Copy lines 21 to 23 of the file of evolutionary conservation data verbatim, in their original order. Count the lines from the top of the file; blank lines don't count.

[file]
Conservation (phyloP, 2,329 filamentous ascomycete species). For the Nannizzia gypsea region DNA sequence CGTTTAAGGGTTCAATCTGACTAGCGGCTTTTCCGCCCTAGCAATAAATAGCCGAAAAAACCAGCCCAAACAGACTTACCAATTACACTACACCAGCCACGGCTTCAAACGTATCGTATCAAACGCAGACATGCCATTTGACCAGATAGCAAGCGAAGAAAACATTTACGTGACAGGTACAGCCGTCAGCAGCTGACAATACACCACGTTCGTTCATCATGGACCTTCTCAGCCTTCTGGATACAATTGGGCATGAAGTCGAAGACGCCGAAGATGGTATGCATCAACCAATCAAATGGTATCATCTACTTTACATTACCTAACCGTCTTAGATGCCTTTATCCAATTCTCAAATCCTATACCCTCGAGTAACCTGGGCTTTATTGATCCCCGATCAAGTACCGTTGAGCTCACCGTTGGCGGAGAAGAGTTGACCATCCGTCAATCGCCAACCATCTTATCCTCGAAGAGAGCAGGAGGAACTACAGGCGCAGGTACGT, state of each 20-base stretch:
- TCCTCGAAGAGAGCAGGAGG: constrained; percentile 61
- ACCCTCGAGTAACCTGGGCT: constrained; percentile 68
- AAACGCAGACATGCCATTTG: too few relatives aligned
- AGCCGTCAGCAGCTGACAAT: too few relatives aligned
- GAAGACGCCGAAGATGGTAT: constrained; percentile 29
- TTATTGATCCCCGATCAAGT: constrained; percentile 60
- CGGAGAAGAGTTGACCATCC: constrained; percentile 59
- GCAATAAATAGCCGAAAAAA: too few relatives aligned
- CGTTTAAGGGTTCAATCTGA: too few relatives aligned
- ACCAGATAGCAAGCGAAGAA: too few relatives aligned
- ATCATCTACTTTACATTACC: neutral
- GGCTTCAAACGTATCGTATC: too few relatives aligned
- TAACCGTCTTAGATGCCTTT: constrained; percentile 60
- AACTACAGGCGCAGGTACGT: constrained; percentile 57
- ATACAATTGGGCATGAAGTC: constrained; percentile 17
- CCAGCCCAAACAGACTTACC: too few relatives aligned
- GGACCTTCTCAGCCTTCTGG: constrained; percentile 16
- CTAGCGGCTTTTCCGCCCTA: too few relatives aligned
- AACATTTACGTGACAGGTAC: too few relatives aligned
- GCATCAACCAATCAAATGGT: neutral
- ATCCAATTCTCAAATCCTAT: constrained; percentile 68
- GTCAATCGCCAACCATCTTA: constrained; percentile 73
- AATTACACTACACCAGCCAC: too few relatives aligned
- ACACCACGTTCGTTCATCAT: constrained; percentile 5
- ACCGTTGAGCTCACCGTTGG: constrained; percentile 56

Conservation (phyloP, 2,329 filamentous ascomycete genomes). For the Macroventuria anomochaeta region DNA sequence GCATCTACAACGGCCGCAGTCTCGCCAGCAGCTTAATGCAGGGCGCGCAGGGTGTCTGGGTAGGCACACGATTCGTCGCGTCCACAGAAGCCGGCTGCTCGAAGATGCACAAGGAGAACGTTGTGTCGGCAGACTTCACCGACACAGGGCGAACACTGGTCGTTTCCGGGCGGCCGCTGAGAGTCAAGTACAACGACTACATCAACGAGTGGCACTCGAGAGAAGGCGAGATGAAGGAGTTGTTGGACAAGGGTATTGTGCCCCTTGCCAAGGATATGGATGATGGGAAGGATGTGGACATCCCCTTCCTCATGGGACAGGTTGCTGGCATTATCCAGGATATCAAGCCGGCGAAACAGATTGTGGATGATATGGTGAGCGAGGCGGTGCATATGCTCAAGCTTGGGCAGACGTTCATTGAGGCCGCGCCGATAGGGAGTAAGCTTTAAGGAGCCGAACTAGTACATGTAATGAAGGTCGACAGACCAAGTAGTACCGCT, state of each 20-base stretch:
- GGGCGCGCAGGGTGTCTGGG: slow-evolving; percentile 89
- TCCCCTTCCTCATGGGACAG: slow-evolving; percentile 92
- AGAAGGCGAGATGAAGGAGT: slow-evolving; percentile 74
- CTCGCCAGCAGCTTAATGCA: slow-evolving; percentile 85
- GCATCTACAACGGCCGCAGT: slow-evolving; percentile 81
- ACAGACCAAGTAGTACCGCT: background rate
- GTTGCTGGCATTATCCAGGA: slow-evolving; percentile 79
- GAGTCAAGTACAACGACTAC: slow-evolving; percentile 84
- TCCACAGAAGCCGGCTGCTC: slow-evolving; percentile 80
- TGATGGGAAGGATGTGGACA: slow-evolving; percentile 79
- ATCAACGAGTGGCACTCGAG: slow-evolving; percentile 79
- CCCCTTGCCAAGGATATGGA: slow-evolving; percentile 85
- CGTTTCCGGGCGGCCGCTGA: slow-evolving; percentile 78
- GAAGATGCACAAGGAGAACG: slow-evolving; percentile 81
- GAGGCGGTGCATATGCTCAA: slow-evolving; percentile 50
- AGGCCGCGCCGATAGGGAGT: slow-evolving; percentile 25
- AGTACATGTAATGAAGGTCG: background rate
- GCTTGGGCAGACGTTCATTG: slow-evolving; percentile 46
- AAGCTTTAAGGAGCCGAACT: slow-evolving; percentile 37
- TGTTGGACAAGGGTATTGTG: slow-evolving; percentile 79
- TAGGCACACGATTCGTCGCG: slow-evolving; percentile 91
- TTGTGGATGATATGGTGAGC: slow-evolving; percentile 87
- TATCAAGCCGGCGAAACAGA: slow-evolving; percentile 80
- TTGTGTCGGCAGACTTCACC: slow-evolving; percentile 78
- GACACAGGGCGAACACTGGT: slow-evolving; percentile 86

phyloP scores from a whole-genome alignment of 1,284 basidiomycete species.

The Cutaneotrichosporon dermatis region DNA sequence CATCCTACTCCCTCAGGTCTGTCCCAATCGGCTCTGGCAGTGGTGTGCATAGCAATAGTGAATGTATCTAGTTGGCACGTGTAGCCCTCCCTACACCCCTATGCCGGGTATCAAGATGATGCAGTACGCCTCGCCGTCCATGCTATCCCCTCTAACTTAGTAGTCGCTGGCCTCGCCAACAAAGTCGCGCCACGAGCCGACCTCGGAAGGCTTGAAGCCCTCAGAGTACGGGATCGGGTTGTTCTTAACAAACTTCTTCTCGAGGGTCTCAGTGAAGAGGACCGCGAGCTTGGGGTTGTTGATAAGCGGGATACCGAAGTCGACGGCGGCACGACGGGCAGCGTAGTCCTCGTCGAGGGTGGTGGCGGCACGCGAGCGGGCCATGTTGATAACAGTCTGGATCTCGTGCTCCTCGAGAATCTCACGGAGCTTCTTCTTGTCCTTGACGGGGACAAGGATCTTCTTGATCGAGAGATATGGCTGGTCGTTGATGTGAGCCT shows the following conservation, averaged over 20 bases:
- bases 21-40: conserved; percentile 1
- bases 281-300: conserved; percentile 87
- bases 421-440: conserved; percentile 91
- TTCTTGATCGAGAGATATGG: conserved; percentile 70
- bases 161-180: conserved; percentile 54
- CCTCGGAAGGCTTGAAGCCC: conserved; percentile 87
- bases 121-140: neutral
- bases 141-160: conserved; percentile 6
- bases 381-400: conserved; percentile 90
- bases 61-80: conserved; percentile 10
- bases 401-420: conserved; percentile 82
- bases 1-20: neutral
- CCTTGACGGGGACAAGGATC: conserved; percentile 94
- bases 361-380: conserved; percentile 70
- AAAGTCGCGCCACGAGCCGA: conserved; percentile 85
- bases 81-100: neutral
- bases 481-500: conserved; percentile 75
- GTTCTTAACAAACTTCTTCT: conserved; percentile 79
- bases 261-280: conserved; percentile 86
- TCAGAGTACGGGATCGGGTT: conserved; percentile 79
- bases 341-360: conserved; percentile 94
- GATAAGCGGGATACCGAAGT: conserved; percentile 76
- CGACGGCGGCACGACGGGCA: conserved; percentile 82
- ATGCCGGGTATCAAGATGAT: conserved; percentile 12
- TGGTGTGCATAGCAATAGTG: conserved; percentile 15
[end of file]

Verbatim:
- GCATCAACCAATCAAATGGT: neutral
- ATCCAATTCTCAAATCCTAT: constrained; percentile 68
- GTCAATCGCCAACCATCTTA: constrained; percentile 73